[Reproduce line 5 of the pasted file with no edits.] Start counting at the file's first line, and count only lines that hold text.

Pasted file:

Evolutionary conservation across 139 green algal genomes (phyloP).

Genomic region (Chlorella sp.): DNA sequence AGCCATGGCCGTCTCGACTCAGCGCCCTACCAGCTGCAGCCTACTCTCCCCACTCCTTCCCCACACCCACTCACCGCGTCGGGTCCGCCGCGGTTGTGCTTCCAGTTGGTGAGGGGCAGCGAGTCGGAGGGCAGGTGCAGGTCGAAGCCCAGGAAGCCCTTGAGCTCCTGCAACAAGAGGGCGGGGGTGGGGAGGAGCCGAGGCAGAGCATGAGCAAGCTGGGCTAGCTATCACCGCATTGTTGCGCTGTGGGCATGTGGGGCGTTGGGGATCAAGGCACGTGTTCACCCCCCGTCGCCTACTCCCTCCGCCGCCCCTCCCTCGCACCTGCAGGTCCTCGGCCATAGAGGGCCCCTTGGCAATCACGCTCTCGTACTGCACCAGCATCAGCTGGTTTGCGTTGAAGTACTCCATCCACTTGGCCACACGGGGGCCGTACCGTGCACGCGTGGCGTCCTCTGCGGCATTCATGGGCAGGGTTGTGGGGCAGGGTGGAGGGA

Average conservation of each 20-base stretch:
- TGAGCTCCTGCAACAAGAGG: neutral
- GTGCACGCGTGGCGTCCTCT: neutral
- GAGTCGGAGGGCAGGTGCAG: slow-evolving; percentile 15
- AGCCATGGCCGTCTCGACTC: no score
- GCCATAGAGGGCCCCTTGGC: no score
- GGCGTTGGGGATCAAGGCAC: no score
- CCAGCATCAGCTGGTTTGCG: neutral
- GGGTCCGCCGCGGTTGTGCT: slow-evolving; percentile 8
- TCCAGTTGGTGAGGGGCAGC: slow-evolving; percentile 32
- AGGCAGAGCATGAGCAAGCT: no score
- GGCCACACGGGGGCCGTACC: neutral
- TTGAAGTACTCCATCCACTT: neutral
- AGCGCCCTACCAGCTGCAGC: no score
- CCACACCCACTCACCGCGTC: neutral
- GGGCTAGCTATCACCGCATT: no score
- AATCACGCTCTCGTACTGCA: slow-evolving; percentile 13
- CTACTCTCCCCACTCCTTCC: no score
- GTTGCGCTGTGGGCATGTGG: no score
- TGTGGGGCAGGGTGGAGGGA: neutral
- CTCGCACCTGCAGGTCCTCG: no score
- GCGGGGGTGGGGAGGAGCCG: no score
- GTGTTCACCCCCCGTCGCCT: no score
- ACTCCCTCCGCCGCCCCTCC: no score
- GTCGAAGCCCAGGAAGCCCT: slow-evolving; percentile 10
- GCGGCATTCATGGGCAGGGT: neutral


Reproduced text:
- GTGCACGCGTGGCGTCCTCT: neutral